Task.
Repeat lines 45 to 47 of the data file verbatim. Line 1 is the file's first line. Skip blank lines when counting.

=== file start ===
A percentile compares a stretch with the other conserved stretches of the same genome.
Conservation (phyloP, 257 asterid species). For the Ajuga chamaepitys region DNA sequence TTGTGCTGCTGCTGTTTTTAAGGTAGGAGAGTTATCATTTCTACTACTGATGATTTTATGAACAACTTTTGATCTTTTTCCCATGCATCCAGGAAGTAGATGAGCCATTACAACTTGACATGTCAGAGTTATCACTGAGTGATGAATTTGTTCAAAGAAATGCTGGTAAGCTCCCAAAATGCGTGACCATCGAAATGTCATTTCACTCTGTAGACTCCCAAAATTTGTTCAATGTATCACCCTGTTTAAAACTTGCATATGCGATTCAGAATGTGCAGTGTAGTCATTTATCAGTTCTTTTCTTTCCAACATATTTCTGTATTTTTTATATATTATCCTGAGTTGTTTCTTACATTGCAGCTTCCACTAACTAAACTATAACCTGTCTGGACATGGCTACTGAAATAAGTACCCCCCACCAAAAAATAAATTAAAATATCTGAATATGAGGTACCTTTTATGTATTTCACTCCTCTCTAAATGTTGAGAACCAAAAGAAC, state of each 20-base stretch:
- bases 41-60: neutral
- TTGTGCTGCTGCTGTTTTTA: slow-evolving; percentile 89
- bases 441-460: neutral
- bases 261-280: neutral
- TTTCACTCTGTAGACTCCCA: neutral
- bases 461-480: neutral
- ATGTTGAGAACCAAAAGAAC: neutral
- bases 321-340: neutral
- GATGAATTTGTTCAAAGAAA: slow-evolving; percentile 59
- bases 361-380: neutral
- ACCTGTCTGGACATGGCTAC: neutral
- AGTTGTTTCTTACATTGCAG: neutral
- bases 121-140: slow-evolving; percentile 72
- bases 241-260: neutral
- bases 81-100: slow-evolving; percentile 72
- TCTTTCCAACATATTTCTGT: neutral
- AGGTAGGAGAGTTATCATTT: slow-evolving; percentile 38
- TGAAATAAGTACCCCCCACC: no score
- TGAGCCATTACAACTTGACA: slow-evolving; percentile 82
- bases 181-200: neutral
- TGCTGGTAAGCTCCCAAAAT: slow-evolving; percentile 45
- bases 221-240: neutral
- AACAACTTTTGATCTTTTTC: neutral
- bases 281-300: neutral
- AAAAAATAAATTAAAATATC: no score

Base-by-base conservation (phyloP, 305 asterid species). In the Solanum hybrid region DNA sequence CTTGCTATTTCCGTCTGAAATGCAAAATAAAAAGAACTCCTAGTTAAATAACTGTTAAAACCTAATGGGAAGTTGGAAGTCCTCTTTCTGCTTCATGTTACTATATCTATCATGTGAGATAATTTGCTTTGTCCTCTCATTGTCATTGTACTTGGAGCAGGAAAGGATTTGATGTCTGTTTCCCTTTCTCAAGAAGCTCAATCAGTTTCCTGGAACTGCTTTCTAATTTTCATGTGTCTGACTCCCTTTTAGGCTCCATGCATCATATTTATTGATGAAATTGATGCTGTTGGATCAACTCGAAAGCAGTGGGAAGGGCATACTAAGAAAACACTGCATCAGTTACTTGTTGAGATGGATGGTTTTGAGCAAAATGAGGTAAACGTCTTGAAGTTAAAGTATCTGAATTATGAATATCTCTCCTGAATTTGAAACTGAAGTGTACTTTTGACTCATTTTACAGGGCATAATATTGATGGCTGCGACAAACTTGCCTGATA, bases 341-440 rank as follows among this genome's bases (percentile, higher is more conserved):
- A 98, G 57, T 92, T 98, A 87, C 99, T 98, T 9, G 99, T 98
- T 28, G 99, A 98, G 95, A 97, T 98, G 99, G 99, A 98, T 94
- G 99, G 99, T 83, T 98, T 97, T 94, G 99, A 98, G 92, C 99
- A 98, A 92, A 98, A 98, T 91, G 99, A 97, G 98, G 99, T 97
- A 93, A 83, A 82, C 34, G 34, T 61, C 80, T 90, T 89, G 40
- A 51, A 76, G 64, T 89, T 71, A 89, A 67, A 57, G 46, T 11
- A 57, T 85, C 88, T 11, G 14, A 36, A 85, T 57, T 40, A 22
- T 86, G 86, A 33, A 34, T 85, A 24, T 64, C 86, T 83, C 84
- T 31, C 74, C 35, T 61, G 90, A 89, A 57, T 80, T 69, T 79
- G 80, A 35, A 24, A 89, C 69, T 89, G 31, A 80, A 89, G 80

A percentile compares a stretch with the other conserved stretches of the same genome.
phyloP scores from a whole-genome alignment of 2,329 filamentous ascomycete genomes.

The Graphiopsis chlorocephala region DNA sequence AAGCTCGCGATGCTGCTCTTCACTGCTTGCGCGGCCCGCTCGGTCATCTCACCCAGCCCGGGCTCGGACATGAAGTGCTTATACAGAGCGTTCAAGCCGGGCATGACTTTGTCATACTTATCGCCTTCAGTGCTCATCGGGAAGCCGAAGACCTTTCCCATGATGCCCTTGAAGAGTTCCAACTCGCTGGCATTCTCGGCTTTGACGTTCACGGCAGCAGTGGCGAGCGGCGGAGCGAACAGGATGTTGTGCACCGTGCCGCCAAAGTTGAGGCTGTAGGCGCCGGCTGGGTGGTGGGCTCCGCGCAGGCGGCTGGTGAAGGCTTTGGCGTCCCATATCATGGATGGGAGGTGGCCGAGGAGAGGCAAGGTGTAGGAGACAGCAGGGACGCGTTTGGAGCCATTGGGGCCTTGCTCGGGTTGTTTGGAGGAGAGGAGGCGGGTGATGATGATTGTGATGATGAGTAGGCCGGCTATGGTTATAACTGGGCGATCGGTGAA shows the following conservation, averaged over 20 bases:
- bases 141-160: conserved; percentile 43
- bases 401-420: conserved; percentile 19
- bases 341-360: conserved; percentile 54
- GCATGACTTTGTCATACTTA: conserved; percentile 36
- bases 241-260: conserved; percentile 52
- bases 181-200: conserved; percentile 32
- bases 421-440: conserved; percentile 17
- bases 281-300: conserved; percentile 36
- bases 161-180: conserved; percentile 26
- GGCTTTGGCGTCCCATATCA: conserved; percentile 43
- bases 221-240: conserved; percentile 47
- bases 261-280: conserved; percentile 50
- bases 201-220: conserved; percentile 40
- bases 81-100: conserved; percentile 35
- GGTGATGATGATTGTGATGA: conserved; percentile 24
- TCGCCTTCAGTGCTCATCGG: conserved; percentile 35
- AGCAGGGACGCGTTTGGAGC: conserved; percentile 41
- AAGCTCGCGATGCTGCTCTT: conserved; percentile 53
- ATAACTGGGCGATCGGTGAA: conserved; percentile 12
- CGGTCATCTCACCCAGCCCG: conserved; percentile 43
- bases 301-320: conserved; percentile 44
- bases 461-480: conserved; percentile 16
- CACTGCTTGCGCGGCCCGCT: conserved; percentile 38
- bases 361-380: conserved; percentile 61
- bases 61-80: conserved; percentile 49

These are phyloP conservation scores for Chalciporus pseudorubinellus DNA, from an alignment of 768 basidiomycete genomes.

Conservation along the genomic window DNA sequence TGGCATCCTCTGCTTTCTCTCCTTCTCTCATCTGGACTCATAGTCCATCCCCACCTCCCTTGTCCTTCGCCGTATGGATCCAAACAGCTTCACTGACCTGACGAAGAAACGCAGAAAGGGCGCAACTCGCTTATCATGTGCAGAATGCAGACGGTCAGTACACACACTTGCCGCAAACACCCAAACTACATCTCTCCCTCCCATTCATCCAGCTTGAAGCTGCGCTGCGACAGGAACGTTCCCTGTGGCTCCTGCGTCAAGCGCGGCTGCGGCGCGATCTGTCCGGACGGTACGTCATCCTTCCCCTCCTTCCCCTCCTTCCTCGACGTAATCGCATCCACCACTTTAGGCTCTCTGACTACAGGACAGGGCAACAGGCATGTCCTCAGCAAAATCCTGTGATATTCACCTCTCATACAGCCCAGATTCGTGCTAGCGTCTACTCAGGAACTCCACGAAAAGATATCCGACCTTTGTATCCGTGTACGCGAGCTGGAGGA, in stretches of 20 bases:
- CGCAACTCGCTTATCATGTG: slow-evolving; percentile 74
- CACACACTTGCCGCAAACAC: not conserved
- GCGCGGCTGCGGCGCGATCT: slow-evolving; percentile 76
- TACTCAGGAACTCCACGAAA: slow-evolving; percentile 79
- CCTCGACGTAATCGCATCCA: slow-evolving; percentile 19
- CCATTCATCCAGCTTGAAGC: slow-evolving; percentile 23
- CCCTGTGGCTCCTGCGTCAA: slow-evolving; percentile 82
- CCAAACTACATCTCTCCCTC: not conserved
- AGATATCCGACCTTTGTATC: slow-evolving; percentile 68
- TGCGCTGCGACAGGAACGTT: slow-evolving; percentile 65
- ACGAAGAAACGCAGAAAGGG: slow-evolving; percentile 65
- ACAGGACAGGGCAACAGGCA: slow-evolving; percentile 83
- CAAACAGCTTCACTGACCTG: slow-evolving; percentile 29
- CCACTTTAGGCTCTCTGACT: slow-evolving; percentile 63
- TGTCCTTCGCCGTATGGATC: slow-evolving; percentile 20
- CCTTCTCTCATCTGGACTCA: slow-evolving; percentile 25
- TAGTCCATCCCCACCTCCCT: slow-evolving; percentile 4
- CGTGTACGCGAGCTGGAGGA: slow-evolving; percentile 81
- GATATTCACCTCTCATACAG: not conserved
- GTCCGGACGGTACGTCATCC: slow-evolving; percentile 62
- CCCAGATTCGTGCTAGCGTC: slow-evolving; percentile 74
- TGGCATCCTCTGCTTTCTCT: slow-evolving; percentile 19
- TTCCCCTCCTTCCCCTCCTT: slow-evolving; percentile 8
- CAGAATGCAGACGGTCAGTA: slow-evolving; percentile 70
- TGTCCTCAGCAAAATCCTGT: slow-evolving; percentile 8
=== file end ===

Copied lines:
- GCATGACTTTGTCATACTTA: conserved; percentile 36
- bases 241-260: conserved; percentile 52
- bases 181-200: conserved; percentile 32